A regrettable paradox of human aspiration is that, because we desire and strive for excellence, we have no time to relish it. Broken things rather than working things demand our attention. Nothing is more pleasant in writing than an inspired sentence that drops full-formed onto the page, but such sentences, by their very effortlessness, only provide a moment's pleasure. A writer's hours are spent bending and hammering the tough, unmalleable sentences that will not take shape. A jeweler delights in a polished stone, but the instant he has chiseled it, he sets it aside and picks up another rough rock. Work is not accidentally unpleasant but essentially so, for we work on what we wish to change, that is, on what we do not like. A company calls long meetings not to discuss strategies that are succeeding but that are failing. Our love of solutions forces us to keep company with problems.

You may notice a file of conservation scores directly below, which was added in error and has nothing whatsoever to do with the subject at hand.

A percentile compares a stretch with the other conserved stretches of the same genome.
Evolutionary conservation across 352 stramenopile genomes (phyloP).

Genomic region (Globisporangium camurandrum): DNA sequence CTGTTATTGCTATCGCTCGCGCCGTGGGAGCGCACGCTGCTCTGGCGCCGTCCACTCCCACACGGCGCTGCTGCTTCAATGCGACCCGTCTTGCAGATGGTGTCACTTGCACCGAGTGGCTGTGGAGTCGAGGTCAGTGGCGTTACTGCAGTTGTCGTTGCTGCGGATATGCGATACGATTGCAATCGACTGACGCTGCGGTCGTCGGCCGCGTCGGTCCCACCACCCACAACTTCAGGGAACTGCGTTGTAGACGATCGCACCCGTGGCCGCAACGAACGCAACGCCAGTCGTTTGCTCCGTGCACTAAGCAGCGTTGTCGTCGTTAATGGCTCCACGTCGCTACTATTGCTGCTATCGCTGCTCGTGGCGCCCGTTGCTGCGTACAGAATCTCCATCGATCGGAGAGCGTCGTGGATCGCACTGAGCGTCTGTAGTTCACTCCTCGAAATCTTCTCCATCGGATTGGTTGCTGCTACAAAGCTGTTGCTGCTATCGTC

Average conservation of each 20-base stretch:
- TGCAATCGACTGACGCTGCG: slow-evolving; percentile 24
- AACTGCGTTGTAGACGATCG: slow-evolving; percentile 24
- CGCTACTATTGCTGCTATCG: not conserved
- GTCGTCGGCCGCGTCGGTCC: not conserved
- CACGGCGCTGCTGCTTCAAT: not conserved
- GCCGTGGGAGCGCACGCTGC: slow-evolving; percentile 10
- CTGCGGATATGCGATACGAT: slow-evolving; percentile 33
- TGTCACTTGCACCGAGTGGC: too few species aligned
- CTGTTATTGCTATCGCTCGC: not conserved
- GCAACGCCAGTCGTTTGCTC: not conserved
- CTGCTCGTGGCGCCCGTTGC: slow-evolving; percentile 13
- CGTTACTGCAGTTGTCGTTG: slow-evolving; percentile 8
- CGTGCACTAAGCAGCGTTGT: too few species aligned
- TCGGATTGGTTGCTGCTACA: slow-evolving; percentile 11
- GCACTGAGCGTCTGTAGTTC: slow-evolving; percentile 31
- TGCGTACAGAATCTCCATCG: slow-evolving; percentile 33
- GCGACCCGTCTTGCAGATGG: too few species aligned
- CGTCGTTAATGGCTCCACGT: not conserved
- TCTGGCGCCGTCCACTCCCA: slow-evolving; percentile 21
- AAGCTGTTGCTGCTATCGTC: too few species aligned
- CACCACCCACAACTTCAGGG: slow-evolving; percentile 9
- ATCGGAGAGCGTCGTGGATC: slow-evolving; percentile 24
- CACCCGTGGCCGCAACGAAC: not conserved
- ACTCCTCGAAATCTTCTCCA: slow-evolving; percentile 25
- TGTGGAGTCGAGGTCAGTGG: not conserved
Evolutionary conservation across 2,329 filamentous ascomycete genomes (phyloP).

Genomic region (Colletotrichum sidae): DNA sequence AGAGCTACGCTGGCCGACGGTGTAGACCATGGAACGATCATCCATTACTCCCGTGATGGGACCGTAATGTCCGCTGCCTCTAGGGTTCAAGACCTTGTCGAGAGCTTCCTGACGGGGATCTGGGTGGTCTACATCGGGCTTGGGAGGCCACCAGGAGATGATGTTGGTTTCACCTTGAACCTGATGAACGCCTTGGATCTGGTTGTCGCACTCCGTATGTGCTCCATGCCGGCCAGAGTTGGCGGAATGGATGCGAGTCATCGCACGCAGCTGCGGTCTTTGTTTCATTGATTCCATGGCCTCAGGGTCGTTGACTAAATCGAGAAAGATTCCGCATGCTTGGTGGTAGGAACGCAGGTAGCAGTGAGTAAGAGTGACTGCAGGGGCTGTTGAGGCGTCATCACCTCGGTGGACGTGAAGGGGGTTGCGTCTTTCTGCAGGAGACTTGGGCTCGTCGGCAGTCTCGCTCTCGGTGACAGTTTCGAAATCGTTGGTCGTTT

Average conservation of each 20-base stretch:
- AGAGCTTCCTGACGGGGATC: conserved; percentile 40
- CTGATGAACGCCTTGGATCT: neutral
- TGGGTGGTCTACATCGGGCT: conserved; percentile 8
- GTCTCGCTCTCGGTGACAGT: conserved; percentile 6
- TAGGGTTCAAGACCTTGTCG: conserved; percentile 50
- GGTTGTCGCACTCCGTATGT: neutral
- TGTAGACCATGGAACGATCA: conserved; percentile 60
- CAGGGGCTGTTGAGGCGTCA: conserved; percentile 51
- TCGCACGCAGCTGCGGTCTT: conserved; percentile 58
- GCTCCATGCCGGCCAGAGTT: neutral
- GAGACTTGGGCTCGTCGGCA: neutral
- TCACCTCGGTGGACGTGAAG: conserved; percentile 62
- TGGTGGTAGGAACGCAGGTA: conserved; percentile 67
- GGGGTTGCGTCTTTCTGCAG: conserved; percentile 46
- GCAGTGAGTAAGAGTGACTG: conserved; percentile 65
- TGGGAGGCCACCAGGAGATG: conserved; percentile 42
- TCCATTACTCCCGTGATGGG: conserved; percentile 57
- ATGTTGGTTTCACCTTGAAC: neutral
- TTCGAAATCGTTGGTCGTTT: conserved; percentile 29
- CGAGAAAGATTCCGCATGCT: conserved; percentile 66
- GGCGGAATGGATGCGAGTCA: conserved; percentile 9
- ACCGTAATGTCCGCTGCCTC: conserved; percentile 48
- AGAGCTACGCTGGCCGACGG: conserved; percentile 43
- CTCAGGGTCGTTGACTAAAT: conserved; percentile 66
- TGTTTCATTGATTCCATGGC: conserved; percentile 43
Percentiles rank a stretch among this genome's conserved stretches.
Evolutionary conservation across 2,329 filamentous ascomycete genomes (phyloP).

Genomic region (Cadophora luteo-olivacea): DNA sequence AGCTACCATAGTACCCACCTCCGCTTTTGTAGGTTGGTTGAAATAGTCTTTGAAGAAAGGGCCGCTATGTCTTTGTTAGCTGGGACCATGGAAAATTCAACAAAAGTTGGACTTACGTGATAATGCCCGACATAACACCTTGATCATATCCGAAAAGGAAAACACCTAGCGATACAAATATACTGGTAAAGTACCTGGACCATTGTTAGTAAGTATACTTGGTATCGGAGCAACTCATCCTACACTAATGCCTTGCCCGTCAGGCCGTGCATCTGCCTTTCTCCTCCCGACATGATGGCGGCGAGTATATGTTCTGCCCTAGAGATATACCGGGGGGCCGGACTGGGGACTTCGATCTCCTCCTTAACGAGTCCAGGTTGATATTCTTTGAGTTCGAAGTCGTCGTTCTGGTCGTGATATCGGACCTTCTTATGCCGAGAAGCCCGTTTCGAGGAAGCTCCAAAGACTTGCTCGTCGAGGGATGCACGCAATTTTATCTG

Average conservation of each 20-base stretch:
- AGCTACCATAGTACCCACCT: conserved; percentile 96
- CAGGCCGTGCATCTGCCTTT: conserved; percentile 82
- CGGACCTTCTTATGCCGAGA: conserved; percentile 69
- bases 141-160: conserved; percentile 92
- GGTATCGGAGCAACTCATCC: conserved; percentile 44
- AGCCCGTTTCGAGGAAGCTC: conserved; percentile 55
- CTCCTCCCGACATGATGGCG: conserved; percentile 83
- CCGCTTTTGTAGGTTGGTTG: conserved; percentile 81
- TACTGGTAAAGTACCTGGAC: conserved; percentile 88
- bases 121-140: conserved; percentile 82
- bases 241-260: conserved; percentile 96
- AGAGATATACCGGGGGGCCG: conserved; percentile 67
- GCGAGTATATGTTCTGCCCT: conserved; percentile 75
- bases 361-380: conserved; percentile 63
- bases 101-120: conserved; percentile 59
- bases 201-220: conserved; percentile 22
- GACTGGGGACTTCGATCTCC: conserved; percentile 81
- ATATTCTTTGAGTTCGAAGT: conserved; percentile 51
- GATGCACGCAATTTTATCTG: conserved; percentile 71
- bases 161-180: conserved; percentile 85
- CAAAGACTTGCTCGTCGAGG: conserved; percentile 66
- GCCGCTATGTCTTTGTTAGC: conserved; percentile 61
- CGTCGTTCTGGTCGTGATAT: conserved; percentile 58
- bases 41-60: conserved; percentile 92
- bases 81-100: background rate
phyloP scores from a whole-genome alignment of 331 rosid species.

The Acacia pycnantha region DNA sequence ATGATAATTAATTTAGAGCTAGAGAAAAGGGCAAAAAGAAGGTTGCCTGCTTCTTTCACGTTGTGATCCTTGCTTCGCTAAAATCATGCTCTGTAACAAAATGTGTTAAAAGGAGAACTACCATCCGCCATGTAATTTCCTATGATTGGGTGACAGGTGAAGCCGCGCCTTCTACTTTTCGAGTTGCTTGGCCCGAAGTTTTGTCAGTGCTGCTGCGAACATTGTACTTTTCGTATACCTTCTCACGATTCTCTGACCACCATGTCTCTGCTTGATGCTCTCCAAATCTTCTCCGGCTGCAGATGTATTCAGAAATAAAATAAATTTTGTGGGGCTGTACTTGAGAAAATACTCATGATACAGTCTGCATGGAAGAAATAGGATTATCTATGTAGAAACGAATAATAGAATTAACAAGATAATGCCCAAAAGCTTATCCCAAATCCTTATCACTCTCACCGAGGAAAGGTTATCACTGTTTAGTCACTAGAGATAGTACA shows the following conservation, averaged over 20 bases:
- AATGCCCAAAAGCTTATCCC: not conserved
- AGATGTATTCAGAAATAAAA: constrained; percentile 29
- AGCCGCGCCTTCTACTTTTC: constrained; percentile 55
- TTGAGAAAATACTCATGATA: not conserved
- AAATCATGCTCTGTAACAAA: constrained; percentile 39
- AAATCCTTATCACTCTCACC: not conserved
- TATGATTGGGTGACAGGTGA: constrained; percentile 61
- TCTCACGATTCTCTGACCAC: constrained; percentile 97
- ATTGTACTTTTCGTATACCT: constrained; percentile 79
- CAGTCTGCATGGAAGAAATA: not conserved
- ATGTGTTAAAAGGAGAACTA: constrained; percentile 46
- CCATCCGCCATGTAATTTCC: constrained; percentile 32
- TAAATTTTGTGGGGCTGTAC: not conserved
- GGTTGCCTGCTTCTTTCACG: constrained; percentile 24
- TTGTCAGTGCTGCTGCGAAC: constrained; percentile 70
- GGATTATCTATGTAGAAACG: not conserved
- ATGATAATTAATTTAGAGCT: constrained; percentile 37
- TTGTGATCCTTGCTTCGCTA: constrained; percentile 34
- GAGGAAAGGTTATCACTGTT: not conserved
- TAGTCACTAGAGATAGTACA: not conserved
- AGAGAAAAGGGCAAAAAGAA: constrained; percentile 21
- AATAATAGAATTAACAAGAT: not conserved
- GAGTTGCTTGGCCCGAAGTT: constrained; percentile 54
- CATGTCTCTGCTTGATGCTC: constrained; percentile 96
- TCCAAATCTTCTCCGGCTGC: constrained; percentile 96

The Worker's Paradox
Mr. Stanley’s Aphorisms and Paradoxes are outstanding examples of the long-form aphorism... inevitably studded with discrete individual aphorisms that could easily stand on their own.
-James Geary, author of The World in a Phrase: A Brief History of the Aphorism